Layered double hydroxides (LDHs)—also known as anionic clays—comprise cationic brucite-like layers with exchangeable interlayer anions [22]. Because a positive ionic charge appears on the surface layer, many types of molecules can be intercalated into LDHs [23,24,25,26,27]. Several methods have been developed to widen the layered gallery, with globular macromolecules as intercalating agents [28,29]. Conterosito et al. intercalated various pharmaceutics drugs and cosmetic sunscreen into Mg-Al_LDH and Zn-Al_LDH. They revealed that different bioactive molecules could interact with inorganic LDH and demonstrated the relationship between the molecular length and an enlarged interlayer spacing [30]. Toson et al. showed the intercalation of organic molecules into the LDH interlayer by the liquid-assisted grinding method. The intercalation mechanism for layer widening with intercalated organic molecules was investigated [31]. Choy et al. employed supramolecular inorganic species (e.g., nanoscale Mg-Al LDH) as biomolecule reservoirs that could be used for gene and drug delivery [23,32]. Nevertheless, few studies have focused on using LDHs as additives for microbial cultivation. Kan et al. prepared Mg2Al–LDH and investigated its effect as an additive on surfactin production and surfactin intercalation [33]. When considering the application of the surfactin-intercalated LDH as a slow release bio-pesticide, however, this aluminum salt was prohibited from field tests [34]. For agricultural applications, iron salts are generally considered less toxic. Therefore, in this present study, we prepared several Mg-Fe LDH derivatives with potentially greater practicality. We tested the effects of their addition on the production of surfactin from a B. subtilis culture. To our surprise, replacing the additive to Mg2Fe–LDH had an extraordinary effect on the surfactin production. Accordingly, we examined various MgnFe–LDH (n = 1, 2, 3) compositions and concentrations to determine the optimal conditions for surfactin production. In addition, we examined the time course of the production in the optimal culture. An extra low biomass of cells yielded the highest surfactin production. This result was quite different from that obtained after the addition of Mg2Al–LDH. Furthermore, we compared the effects of the LDHs with those of other additives (e.g., montmorillonite (MMT), AC), and determined the conditions for the highest production of surfactin through quantitative analysis. Herein, we also suggest possible reasons for the enhancement of surfactin production mediated by LDHs.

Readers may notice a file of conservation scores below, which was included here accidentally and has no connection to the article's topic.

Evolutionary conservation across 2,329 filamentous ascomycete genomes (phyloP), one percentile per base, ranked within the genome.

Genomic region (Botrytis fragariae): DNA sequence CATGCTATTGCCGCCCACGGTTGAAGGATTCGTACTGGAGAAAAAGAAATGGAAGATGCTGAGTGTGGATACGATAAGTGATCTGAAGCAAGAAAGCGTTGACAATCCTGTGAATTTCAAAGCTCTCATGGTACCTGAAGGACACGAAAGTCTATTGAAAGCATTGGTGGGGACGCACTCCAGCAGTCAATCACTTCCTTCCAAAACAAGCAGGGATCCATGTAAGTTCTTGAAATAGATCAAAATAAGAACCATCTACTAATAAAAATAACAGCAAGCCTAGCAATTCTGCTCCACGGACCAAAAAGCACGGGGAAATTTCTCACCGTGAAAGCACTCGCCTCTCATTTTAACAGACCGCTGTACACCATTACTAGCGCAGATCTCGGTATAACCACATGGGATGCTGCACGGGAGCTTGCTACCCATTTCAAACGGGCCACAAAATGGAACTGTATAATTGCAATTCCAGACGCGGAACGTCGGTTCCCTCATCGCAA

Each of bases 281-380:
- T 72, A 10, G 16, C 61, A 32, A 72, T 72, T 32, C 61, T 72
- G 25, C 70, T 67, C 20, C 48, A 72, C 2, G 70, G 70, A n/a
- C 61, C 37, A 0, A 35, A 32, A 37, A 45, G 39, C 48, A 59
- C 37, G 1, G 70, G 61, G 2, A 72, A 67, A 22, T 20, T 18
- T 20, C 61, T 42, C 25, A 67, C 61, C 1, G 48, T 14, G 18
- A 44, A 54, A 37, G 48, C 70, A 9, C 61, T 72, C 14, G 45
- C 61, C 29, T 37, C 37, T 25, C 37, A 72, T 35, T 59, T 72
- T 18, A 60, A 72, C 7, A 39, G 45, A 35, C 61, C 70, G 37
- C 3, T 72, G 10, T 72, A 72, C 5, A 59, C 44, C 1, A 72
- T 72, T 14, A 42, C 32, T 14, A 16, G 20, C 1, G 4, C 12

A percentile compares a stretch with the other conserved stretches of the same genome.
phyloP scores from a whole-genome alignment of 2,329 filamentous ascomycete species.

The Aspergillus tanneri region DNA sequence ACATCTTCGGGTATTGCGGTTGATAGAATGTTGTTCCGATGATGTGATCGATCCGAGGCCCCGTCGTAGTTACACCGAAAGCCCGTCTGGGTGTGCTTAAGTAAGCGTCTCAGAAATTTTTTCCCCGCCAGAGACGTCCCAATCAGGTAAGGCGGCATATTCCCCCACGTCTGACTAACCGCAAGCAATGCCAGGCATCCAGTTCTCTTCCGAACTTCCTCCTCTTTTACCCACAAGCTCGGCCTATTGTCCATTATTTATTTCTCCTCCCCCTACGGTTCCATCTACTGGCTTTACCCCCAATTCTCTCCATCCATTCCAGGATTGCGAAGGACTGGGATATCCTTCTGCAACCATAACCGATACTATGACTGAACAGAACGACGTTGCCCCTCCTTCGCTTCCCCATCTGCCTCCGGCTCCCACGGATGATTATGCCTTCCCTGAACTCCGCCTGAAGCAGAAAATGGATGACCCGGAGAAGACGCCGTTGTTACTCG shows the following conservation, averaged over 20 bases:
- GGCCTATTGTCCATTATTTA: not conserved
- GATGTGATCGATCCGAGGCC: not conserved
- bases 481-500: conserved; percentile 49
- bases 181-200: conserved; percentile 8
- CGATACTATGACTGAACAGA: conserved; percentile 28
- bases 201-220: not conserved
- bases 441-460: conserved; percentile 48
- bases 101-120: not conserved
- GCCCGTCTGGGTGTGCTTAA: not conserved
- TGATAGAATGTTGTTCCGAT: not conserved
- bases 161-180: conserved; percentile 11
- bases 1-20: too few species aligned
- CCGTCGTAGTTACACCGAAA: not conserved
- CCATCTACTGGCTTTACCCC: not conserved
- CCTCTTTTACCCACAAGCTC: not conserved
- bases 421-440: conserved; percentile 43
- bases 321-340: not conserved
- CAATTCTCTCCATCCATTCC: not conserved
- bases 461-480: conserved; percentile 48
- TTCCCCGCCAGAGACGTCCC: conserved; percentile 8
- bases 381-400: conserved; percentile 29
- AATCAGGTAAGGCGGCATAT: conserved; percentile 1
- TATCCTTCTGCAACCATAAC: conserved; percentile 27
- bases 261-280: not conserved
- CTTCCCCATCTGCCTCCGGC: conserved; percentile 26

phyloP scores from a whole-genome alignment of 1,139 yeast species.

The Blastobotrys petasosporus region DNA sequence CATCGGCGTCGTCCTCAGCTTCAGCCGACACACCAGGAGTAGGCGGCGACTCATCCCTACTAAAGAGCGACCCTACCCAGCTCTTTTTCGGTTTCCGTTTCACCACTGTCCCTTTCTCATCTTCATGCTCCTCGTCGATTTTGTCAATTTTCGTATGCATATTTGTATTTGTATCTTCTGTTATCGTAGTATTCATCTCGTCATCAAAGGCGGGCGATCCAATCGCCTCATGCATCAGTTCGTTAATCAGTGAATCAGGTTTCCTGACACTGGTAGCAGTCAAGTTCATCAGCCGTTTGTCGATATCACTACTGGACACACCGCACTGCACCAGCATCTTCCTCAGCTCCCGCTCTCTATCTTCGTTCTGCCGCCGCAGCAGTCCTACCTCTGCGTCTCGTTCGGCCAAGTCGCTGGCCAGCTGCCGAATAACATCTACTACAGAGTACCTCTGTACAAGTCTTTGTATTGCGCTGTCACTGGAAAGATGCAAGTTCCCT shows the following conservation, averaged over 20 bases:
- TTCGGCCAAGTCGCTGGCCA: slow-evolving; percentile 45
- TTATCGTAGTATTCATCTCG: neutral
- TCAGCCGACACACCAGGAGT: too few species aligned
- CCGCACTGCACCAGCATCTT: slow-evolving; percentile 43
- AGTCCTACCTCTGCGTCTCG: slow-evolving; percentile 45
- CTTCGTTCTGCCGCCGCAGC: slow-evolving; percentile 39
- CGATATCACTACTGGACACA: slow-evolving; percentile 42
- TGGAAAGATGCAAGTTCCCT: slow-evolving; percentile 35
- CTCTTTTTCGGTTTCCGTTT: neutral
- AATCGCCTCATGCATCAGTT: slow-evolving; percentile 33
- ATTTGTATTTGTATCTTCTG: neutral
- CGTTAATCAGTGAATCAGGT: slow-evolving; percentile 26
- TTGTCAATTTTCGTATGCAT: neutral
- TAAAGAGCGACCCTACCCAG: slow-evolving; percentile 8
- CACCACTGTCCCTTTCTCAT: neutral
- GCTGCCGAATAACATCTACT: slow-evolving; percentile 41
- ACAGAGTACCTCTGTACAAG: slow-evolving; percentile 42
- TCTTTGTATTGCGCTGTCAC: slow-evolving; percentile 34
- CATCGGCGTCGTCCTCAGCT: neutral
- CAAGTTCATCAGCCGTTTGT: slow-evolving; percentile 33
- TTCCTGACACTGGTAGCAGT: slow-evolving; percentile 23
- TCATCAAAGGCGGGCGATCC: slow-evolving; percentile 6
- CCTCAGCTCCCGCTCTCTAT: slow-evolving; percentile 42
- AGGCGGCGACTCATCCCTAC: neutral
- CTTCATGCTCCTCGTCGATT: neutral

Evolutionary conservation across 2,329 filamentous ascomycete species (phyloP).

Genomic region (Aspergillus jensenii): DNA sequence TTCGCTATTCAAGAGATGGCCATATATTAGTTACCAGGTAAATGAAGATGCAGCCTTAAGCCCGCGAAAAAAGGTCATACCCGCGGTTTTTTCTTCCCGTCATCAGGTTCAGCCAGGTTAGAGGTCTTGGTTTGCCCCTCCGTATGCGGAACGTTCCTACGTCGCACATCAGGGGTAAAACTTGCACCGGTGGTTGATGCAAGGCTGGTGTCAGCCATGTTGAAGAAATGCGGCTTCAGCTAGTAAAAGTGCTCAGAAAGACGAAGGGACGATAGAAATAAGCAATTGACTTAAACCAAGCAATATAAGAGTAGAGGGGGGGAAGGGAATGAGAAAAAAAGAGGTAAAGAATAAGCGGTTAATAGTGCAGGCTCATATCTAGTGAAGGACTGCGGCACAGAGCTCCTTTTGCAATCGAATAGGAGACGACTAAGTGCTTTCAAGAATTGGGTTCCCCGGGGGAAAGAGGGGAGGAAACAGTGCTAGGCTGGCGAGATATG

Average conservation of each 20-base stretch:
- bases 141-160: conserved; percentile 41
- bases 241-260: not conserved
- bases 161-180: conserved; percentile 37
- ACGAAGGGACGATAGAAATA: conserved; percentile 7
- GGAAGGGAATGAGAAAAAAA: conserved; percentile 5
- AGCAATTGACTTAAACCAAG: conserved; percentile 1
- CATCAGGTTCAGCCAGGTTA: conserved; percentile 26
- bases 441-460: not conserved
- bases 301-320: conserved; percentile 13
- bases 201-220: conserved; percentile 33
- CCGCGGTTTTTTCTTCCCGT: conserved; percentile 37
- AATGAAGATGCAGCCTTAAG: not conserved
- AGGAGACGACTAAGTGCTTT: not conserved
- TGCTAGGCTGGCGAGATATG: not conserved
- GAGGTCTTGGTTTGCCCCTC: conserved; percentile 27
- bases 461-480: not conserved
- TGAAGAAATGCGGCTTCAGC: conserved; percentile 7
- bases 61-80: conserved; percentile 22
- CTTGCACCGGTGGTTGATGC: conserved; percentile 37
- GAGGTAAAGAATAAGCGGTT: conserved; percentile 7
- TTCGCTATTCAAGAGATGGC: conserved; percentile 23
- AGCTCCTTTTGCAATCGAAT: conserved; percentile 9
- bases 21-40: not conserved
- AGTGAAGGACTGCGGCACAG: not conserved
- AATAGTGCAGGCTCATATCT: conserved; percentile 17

2. Materials and Methods